When I went to my first Temple meeting on a Wednesday night, I felt like a duck out of water. With my long hair, sideburns, a moustache, big bell bottom pants, leather jacket and my two hundred dollar boots, I was the only one there that looked like a hippie. When I walked in and sat down on one of the hard metal fold up chairs, everyone in the place eyeballed me, and I could just hear them thinking, “How in the hell did he get in here?” All of the men there had short hair, were clean shaven and wore very conservative clothes. At that point I didn’t know if I was going to stay in Ukiah or not, even if college was free.
I was not into religion at all. I was into smoking dope and having fun. But I did like what I saw going on there to help young people straighten out their lives and get them off of hard drugs. I saw the message of helping the downtrodden people of the world in action, and that was what finally made me want to stay and try to help others. After I was there a couple of weeks, Jim asked me to work with Loretta to try and reorganize the choir and band.
I remember the first choir practice I held. I listened intently to most of the arrangements and thought there was a lot of work to do, but I knew everything could be much better. The challenge before me was to make the music sound as professional as possible. There was some great raw talent to work with, and I was totally inspired and committed.
For a while the music was a sounding a little edgy, so we began digging into the arrangements. It was like starting from scratch. We had to tear all the songs apart and teach everyone the parts they should be singing and playing. And of course, there was some grumbling from a few who really shouldn’t have been in the choir but who loved to sing. We had to do the best we could with what we had to work with, until they either caught on or dropped out. It took a few months and a lot of afternoon and late night rehearsals, but we starting to sound better and better. As we were practicing, I could see a sense of pride building in all the members of the choir and band. We couldn’t wait to perform, so we could show off each new song that we had worked so hard on together, It wasn’t long until Peoples Temple started rockin’. The audiences loved us. I’m not sure exactly how long it took or when it happened, but the choir and band finally began to realize, we were really getting good!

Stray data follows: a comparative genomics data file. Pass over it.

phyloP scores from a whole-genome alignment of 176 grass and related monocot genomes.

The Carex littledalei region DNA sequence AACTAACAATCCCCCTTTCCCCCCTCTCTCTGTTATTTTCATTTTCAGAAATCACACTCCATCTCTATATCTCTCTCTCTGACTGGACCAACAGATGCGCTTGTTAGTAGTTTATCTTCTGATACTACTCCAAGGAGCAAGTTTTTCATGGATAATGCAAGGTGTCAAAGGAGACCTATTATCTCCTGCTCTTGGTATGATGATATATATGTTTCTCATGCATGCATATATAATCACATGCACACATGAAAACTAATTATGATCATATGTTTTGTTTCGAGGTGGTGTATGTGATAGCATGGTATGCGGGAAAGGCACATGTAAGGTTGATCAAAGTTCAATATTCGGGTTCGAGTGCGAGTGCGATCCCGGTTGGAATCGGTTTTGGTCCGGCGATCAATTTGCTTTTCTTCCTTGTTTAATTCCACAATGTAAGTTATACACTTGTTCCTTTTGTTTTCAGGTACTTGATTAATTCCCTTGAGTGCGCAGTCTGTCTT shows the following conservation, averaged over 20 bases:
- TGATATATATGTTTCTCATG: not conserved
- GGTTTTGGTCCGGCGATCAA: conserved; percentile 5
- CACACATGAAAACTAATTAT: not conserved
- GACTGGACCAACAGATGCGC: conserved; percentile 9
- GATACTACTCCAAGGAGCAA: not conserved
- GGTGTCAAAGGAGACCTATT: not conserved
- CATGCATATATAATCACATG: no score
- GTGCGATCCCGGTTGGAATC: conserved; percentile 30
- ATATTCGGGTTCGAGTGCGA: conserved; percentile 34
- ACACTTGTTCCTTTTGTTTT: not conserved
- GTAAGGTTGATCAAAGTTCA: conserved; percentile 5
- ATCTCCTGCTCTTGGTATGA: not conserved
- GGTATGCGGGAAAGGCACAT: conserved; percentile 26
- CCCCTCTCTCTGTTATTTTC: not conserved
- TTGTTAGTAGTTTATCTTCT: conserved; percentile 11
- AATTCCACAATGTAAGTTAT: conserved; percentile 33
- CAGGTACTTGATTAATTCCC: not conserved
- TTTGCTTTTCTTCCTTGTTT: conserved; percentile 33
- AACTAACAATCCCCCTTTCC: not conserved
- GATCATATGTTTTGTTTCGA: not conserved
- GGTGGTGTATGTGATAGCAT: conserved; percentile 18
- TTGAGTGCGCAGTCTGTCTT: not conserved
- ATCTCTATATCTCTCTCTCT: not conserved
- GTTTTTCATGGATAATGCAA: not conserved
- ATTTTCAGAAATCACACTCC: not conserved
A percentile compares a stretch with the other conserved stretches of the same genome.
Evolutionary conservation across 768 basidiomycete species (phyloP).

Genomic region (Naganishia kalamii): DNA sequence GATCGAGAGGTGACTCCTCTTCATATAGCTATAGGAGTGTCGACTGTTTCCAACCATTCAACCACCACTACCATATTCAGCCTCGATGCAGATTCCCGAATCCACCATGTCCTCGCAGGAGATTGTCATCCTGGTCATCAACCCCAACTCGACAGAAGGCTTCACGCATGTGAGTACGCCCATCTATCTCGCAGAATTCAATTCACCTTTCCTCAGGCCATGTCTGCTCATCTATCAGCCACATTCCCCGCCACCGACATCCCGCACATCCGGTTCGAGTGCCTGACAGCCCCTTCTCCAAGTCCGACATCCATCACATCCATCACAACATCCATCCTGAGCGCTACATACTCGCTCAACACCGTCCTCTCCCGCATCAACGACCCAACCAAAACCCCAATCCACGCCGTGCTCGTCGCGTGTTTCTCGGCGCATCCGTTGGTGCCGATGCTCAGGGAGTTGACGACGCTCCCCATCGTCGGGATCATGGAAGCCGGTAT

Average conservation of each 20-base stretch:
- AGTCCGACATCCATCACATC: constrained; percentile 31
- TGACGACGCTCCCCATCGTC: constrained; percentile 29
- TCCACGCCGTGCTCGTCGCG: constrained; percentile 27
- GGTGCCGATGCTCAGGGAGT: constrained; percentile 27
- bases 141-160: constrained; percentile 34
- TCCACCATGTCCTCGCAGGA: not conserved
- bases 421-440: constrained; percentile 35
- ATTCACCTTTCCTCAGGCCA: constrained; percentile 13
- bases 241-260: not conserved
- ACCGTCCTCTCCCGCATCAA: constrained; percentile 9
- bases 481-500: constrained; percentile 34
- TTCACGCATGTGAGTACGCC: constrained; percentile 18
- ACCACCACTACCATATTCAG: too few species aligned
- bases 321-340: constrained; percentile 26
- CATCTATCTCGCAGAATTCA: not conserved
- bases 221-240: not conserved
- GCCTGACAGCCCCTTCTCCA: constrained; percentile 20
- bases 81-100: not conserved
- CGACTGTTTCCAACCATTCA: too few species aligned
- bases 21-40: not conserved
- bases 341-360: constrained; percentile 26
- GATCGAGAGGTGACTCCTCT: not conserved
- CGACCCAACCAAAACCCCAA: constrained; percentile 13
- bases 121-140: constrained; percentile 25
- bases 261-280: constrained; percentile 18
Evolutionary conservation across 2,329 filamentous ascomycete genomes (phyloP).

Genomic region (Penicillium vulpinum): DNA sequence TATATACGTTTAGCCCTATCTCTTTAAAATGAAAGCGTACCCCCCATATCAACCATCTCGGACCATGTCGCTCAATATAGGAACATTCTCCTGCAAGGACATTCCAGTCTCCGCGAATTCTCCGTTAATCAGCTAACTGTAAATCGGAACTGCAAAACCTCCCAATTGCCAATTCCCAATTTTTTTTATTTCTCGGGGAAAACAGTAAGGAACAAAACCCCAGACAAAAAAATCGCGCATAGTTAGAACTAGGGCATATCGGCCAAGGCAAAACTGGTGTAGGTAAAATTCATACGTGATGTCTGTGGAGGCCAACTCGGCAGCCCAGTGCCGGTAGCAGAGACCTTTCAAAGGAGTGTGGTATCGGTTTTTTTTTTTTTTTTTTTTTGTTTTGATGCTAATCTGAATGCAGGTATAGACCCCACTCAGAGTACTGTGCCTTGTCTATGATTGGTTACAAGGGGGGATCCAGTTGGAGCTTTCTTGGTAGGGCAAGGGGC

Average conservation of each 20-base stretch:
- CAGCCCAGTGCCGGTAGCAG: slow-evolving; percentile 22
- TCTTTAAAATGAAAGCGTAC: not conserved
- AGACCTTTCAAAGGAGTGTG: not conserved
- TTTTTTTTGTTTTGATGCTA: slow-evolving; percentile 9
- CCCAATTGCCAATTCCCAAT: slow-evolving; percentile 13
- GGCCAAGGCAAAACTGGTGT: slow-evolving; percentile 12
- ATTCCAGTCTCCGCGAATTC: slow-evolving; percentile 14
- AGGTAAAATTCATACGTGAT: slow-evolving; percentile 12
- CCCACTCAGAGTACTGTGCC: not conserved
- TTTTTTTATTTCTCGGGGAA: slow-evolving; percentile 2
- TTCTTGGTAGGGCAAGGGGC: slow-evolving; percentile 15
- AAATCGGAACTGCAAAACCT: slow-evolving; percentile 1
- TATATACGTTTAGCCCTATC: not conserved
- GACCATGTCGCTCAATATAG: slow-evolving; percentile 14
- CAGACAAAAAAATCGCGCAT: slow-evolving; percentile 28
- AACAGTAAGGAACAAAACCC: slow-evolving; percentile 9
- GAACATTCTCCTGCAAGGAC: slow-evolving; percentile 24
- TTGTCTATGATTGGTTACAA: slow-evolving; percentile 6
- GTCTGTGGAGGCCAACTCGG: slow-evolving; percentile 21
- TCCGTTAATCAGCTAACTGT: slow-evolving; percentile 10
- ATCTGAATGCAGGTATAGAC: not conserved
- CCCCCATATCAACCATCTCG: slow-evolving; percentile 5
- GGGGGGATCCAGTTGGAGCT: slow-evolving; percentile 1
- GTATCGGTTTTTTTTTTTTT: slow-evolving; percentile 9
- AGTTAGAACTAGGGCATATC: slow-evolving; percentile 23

It took us a couple years or so of performing and developing all of our repertoire before the whole idea of cutting an album came up. As I recall, I talked to Jim and he thought it would be a good idea, We could not only promote Peoples Temple with music, but sales of the record would make money for the church.
Once the decision was made, I started organizing all the details. Looking back over all the years of my recording career, I realize just what an enormous undertaking He’s Able was. The first difficult decision was picking the songs to put on the album. We ended up going with twelve songs from all we had. After we had chosen all the songs, singers and musical arrangements, we went in to rehearsal polishing mode, for who knows how long. To put this whole project into perspective, everyone in the choir and band was either working a full time job, going to college full time, traveling on buses or in meetings till at least twelve o’clock at night. So as you can see, there was very little time to devote to the Temple’s musical program. Working under those circumstances, I’m amazed we accomplished as much as we did. I guess it was because music was one of the only escapes we had, to do something we truly loved.
I was referred to Producers Workshop in Hollywood through one of the guys I used to work with in my old band “Stark Naked And The Car Thieves.” At that time in L.A. they were one of the best recording studios. They had sixteen track recording, which back then was the best technology available. I was able to work out an hourly rate with them and book some time to start recording the band tracks.